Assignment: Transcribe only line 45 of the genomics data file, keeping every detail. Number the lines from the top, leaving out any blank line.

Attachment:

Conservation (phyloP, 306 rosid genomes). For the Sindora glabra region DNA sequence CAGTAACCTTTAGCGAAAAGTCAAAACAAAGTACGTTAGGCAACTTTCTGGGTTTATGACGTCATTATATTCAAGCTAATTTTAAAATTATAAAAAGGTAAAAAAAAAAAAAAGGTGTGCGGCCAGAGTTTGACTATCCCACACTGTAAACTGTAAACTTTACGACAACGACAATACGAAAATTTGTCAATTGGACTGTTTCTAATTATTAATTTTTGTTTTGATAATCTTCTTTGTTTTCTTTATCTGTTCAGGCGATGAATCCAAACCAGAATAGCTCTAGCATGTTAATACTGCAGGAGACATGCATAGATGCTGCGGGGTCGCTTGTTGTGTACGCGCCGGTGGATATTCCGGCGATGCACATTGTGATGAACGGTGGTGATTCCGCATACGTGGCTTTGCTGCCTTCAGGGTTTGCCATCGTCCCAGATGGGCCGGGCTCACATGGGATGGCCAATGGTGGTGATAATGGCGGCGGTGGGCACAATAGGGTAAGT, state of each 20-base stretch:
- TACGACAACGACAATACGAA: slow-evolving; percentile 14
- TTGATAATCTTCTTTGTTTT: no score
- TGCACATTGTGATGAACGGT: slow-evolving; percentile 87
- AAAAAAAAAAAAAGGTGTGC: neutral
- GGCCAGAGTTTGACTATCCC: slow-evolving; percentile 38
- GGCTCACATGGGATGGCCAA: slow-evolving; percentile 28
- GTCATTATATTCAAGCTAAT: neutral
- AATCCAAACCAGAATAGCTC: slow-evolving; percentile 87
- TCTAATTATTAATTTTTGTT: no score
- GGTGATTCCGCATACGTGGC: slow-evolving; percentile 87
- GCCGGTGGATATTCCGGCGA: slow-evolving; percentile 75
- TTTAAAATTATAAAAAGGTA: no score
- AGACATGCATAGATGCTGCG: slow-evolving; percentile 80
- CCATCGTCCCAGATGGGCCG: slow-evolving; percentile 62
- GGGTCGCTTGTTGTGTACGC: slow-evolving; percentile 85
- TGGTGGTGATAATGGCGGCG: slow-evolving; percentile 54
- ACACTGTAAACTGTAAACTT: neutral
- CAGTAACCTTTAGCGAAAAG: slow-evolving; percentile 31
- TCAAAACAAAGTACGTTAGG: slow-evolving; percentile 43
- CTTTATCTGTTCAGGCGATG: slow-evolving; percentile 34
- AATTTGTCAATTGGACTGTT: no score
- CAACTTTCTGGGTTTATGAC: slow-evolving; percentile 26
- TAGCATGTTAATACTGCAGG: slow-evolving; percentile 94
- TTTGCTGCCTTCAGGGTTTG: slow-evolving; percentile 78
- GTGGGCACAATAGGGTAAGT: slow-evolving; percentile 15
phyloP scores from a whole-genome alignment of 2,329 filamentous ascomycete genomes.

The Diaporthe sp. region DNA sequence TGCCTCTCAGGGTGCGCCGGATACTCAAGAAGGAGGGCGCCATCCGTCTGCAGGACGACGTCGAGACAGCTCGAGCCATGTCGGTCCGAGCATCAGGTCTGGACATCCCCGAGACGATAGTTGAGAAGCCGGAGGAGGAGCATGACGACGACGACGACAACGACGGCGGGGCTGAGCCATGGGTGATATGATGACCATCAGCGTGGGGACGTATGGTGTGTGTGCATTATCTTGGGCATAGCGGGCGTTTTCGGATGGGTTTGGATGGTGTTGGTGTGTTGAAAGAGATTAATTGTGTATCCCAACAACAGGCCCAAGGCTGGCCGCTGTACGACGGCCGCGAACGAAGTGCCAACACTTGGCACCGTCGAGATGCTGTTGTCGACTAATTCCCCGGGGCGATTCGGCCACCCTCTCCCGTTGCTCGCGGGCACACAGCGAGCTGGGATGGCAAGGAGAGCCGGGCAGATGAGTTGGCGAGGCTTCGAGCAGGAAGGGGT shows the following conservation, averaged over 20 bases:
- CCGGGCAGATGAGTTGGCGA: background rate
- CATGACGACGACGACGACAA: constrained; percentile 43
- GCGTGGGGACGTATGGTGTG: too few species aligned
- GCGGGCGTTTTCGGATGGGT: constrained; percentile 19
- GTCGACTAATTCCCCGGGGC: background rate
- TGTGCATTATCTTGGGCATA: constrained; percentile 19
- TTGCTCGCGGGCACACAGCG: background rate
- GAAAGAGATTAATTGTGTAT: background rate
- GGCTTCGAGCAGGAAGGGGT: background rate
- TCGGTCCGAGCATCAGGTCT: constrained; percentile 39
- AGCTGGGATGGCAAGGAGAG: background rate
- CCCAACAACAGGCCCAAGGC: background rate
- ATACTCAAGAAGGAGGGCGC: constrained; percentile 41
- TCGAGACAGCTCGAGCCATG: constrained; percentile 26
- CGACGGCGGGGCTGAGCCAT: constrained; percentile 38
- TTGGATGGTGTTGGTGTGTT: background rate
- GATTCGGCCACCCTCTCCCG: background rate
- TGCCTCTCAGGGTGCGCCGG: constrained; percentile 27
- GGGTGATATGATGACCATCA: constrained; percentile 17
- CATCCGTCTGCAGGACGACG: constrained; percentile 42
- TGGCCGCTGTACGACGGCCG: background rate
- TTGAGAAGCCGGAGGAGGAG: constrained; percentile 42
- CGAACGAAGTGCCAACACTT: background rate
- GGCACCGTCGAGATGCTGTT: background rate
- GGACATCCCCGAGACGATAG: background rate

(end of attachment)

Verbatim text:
- GATTCGGCCACCCTCTCCCG: background rate